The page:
Twillingate Area '11

Twillingate, New World Island, Comfort Cove, NL (Map)

Autumn 2011.


It was late October and I felt like getting away. Although, I didn't want to spend the resources or the effort to go very far.

So we went the ~300 kilometres to Central Newfoundland, to the Twillingate area, to clean up a few highways which I missed on my winter journey.

Sleeping in Twillingate, we got an early start & came to the Campbell Sawmill shortly after sunrise. I'm pretty sure I can tell you the name of this one, seeing as the town's welcome sign features the ruins.

As you can see from the above picture, this sawmill hasn't been in operation for a while; but it was significant enough to lead to the town's name: Campbellton.

The few pictures I've seen from this place, all seem to be from the main space inside the mill. I had no idea there were engines or unique rooms or a long tunnel here.

It proved to be a lot more interesting than I imagined.

I should have set the tent up here & saved the egregious $110 motel rate in Twillingate.

I'd also like to come back here on a morning with better weather than whitewashed skies we had this day.

The NL-343 is a 15km highway not far from Campbellton. It leads to Comfort Cove-Newstead, and there wasn't much there besides a sleeping Intrepid and this evaporated milk garbage can.

(Newfoundlanders used to drink canned milk because there wasn't the infrastructure for milk transportation, electricity for refrigeration, or open pasture for dairy farms. They still drink the stuff as a matter of tradition. (It tastes just a little creamier and sweeter than normal milk in my opinion)).

There used to be a provincial park along the way to Comfort Cove-Newstead, but we failed to find it. I figured that we didn't need great directions because the peninsula is only about 500m near the old prov park; but after trying a few roads, we gave up. (I did see the Comfort Cove-Newstead community pasture land, above, haha).

(Newfoundland abandoned about 1/2 of their provincial parks in the 90s, many of which were really spectacular. If I know there's an area which used to be a provincial park, I generally want to explore it.)

Now that I checked off another Newfoundland road, we returned to the main highway & drove to the northern point of North Twillingate Island. Shahlene hadn't seen the Twillingate Lighthouse before, so that was an absolute necessity. We also drove through the town of Twillingate itself, which ranks high on the list of attractive Newfoundland communities, with many aged buildings around a central, scenic harbour.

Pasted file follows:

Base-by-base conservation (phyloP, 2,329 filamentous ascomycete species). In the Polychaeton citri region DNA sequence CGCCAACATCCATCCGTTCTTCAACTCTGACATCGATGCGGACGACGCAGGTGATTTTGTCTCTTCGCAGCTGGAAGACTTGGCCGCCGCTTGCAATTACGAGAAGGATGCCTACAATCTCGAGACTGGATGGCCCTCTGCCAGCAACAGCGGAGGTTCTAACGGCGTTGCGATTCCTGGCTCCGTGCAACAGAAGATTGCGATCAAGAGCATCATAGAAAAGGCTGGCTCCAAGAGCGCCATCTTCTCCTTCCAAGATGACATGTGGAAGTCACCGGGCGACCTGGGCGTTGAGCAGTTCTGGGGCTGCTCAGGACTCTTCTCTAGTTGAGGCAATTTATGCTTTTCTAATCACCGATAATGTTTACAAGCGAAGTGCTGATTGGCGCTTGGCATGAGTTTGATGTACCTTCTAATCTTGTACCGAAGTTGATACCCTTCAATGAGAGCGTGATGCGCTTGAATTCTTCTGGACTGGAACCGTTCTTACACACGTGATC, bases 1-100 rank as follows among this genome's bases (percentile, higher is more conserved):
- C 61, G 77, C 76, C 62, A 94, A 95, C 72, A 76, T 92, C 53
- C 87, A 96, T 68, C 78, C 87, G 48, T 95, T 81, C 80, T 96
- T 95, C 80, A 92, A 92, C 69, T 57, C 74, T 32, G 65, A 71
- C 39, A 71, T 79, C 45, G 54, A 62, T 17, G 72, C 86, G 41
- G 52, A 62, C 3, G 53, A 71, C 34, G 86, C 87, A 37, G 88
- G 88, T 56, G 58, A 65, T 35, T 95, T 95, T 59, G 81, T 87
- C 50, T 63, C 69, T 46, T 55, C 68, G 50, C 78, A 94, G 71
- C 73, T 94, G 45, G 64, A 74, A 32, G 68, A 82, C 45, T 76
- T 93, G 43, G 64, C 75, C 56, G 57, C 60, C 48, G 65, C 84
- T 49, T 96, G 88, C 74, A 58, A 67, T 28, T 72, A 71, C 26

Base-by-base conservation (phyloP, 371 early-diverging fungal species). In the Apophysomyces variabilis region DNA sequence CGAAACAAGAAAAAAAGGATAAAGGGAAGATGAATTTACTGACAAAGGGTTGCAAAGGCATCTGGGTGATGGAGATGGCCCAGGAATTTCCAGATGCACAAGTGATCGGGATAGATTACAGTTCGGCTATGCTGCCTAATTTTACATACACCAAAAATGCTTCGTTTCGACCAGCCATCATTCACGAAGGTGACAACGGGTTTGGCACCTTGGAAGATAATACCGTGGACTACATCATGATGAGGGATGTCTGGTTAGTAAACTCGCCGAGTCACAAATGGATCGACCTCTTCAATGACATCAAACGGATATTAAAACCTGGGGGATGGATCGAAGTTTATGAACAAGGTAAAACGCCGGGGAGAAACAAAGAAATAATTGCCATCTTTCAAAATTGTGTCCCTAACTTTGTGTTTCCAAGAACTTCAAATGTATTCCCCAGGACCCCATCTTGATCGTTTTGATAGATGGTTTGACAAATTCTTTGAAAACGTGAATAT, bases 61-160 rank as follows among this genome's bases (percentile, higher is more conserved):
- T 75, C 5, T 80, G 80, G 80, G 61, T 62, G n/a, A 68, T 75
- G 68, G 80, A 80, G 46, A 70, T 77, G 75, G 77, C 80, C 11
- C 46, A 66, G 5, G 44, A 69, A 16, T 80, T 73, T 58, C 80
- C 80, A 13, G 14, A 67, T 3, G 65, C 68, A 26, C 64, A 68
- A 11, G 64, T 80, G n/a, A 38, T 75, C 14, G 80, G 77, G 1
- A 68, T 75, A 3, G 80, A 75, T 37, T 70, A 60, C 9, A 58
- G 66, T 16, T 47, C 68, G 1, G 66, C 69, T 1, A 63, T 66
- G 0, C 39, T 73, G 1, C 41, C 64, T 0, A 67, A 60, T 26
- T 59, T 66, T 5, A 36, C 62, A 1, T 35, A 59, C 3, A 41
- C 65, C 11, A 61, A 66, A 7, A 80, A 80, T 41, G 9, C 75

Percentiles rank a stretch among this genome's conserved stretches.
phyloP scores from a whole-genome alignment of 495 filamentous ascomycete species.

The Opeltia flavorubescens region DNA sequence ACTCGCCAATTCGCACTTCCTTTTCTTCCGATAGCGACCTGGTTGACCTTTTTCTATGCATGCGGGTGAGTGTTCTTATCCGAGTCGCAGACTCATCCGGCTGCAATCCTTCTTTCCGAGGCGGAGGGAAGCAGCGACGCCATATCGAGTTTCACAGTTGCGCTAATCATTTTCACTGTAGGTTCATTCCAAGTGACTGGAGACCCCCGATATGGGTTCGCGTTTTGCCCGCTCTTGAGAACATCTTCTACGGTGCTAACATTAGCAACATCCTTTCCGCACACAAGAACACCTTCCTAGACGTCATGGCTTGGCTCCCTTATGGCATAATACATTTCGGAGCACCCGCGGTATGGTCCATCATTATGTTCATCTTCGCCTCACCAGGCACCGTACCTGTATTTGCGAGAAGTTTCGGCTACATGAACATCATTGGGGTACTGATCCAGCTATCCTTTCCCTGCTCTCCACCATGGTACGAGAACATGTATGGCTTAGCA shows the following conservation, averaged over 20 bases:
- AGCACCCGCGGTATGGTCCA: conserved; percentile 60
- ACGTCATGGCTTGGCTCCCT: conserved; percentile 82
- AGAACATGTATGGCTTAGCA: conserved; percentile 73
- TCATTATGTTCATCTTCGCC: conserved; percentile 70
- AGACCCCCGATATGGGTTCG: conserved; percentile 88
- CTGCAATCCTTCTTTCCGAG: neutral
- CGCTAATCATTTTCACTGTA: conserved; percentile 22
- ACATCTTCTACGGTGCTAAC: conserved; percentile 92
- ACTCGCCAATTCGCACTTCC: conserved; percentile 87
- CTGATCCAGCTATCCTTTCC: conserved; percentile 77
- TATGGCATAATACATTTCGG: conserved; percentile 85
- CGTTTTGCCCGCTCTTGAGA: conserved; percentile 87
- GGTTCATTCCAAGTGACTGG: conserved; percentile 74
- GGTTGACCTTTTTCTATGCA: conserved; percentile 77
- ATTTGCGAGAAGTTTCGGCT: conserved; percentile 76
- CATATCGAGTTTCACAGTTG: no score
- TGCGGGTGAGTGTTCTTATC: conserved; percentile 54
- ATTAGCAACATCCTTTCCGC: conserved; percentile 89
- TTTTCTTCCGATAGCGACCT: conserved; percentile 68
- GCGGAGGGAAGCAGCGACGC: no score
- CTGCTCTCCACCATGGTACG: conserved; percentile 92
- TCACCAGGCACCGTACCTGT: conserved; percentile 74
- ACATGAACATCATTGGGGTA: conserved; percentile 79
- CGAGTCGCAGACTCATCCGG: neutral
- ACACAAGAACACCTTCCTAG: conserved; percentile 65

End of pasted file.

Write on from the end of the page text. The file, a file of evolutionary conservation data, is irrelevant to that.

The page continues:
We drove around the communities adjacent to Twillingate as well. Coming to Back Harbour, there was an inviting isthmus showing a path towards a head of land not far away. I was willing to pass, but Shahlene wasn't having we climbed the 145ft nameless head of land at the opening of Back Harbour.

The view was nice & we couldn't ask for much nicer day in late October I suppose...

House in Back Harbour...

Leaving Twillingate, we went down the western coast of South Twillingate Island, cleaning up more communities.

This is Kettle Cove, looking across at Kettle Cove South.

We went through a couple of forgettable towns in a row & my enthusiasm to drive down all of these side roads & through all these communities was starting to wane...

Thankfully we came to Little Harbour, which was set on a curving road, elevated over a pleasant harbour. Even with its small size, Little Harbour had an impressive number of attractive, old buildings.

There were also two icebergs!

(There was a bigger one to the right of this picture, I'm not counting that little piece in front.)

This was shocking to me, as I had no idea that they were around here in October...

It was funny, that after complaining a bit, there was an awesome town with old buildings, then icebergs, then a decaying ship...

It goes to show the value in exploring all areas.

Back on the feeder road, there was a schoolhouse I noticed before, one which I went out of my way to see afterwards.

A neat little building. You know how I love abandoned schools.

That decaying boat was in the last community I hadn't seen on the Twillingate Islands, so we moved across the causeway to check out places like Indian Cove, Newville, Hillgrade, Fairbanks & Tilt Cove.

The above picture is from tiny Hillgrade. Apparently Hillgrade used to be called Salt Pans, which I personally prefer.

I think this was in Tilt Cove or Fairbanks: a post office box painted with different Newfoundland 'things' for each resident!

I'd clearly be #8. My buddy Desmet would be #7.

We continued and drove down all of the NL-345 as well.

Moreton's Harbour & Tizzard's Harbour are accessed by this road, but I had to take a picture of the smallest post office in Valley Pond. Bridgeport had a similar-sized post office.

A small distance back along the highway, I checked on another school I knew about.

This one had been sealed up tight not very long ago, but now it seemed that they were doing that Newfoundland t'ing of demolition by dismantling - leaving behind only the 1/3rd of the building they still use.

It was getting into the evening & we had seen what we came to see.

We drove straight home from here; avoiding the ridiculous motel prices of Newfoundland.


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Sources: 1 - Wikipedia: Campbellton, Newfoundland

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